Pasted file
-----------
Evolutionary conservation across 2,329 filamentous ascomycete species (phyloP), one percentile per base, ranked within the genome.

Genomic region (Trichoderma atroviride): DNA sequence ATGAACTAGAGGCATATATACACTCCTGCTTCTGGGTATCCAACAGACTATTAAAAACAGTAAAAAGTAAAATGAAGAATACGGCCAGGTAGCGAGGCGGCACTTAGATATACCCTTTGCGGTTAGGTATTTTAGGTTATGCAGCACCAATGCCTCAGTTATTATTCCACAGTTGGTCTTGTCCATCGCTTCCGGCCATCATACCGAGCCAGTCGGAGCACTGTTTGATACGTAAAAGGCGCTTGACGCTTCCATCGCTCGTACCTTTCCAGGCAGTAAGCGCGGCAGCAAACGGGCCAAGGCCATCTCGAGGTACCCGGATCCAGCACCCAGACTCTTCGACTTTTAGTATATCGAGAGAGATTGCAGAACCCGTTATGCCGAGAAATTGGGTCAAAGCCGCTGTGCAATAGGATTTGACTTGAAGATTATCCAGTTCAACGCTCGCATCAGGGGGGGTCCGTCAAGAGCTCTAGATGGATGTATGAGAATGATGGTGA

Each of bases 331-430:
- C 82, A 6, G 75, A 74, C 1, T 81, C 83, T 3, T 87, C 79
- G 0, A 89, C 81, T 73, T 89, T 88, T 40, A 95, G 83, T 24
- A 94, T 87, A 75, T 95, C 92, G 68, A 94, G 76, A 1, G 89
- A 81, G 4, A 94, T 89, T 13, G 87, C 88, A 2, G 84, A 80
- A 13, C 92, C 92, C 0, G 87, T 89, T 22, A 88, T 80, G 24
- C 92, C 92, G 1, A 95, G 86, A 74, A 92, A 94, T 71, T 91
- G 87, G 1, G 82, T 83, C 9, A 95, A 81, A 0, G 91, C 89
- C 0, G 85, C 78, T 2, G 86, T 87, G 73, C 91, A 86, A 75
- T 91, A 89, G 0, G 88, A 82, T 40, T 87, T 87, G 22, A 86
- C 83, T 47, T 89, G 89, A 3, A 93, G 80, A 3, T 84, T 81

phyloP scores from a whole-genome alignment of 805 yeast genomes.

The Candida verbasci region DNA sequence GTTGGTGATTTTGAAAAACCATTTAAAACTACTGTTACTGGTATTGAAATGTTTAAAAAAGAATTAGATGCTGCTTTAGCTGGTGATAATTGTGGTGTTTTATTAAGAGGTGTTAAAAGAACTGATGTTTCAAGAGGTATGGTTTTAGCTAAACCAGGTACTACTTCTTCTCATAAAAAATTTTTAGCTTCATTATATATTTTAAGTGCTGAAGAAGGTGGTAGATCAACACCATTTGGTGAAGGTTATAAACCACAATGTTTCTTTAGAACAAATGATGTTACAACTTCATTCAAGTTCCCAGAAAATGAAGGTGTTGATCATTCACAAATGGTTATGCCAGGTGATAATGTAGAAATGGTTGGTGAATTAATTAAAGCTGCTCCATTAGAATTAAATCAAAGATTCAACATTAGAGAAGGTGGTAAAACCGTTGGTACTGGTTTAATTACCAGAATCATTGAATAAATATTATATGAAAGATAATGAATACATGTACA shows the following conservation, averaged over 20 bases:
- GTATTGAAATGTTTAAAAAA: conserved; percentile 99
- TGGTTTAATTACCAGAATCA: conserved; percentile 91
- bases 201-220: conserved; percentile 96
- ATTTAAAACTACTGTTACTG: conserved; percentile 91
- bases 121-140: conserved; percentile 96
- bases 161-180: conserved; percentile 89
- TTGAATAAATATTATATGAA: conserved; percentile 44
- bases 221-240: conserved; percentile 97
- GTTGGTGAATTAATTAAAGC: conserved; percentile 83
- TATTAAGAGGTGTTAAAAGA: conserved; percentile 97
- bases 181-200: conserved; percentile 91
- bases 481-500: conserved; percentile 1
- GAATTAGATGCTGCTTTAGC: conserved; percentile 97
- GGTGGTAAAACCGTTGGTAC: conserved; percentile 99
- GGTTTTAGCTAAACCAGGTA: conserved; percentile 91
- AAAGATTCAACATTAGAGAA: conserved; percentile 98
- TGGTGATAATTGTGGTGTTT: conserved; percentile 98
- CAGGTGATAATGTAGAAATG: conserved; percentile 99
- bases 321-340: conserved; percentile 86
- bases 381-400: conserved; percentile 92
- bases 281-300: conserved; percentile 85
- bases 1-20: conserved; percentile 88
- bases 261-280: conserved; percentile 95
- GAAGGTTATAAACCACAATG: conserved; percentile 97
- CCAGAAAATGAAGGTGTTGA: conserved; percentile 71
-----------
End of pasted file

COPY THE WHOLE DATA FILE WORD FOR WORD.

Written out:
Evolutionary conservation across 2,329 filamentous ascomycete species (phyloP), one percentile per base, ranked within the genome.

Genomic region (Trichoderma atroviride): DNA sequence ATGAACTAGAGGCATATATACACTCCTGCTTCTGGGTATCCAACAGACTATTAAAAACAGTAAAAAGTAAAATGAAGAATACGGCCAGGTAGCGAGGCGGCACTTAGATATACCCTTTGCGGTTAGGTATTTTAGGTTATGCAGCACCAATGCCTCAGTTATTATTCCACAGTTGGTCTTGTCCATCGCTTCCGGCCATCATACCGAGCCAGTCGGAGCACTGTTTGATACGTAAAAGGCGCTTGACGCTTCCATCGCTCGTACCTTTCCAGGCAGTAAGCGCGGCAGCAAACGGGCCAAGGCCATCTCGAGGTACCCGGATCCAGCACCCAGACTCTTCGACTTTTAGTATATCGAGAGAGATTGCAGAACCCGTTATGCCGAGAAATTGGGTCAAAGCCGCTGTGCAATAGGATTTGACTTGAAGATTATCCAGTTCAACGCTCGCATCAGGGGGGGTCCGTCAAGAGCTCTAGATGGATGTATGAGAATGATGGTGA

Each of bases 331-430:
- C 82, A 6, G 75, A 74, C 1, T 81, C 83, T 3, T 87, C 79
- G 0, A 89, C 81, T 73, T 89, T 88, T 40, A 95, G 83, T 24
- A 94, T 87, A 75, T 95, C 92, G 68, A 94, G 76, A 1, G 89
- A 81, G 4, A 94, T 89, T 13, G 87, C 88, A 2, G 84, A 80
- A 13, C 92, C 92, C 0, G 87, T 89, T 22, A 88, T 80, G 24
- C 92, C 92, G 1, A 95, G 86, A 74, A 92, A 94, T 71, T 91
- G 87, G 1, G 82, T 83, C 9, A 95, A 81, A 0, G 91, C 89
- C 0, G 85, C 78, T 2, G 86, T 87, G 73, C 91, A 86, A 75
- T 91, A 89, G 0, G 88, A 82, T 40, T 87, T 87, G 22, A 86
- C 83, T 47, T 89, G 89, A 3, A 93, G 80, A 3, T 84, T 81

phyloP scores from a whole-genome alignment of 805 yeast genomes.

The Candida verbasci region DNA sequence GTTGGTGATTTTGAAAAACCATTTAAAACTACTGTTACTGGTATTGAAATGTTTAAAAAAGAATTAGATGCTGCTTTAGCTGGTGATAATTGTGGTGTTTTATTAAGAGGTGTTAAAAGAACTGATGTTTCAAGAGGTATGGTTTTAGCTAAACCAGGTACTACTTCTTCTCATAAAAAATTTTTAGCTTCATTATATATTTTAAGTGCTGAAGAAGGTGGTAGATCAACACCATTTGGTGAAGGTTATAAACCACAATGTTTCTTTAGAACAAATGATGTTACAACTTCATTCAAGTTCCCAGAAAATGAAGGTGTTGATCATTCACAAATGGTTATGCCAGGTGATAATGTAGAAATGGTTGGTGAATTAATTAAAGCTGCTCCATTAGAATTAAATCAAAGATTCAACATTAGAGAAGGTGGTAAAACCGTTGGTACTGGTTTAATTACCAGAATCATTGAATAAATATTATATGAAAGATAATGAATACATGTACA shows the following conservation, averaged over 20 bases:
- GTATTGAAATGTTTAAAAAA: conserved; percentile 99
- TGGTTTAATTACCAGAATCA: conserved; percentile 91
- bases 201-220: conserved; percentile 96
- ATTTAAAACTACTGTTACTG: conserved; percentile 91
- bases 121-140: conserved; percentile 96
- bases 161-180: conserved; percentile 89
- TTGAATAAATATTATATGAA: conserved; percentile 44
- bases 221-240: conserved; percentile 97
- GTTGGTGAATTAATTAAAGC: conserved; percentile 83
- TATTAAGAGGTGTTAAAAGA: conserved; percentile 97
- bases 181-200: conserved; percentile 91
- bases 481-500: conserved; percentile 1
- GAATTAGATGCTGCTTTAGC: conserved; percentile 97
- GGTGGTAAAACCGTTGGTAC: conserved; percentile 99
- GGTTTTAGCTAAACCAGGTA: conserved; percentile 91
- AAAGATTCAACATTAGAGAA: conserved; percentile 98
- TGGTGATAATTGTGGTGTTT: conserved; percentile 98
- CAGGTGATAATGTAGAAATG: conserved; percentile 99
- bases 321-340: conserved; percentile 86
- bases 381-400: conserved; percentile 92
- bases 281-300: conserved; percentile 85
- bases 1-20: conserved; percentile 88
- bases 261-280: conserved; percentile 95
- GAAGGTTATAAACCACAATG: conserved; percentile 97
- CCAGAAAATGAAGGTGTTGA: conserved; percentile 71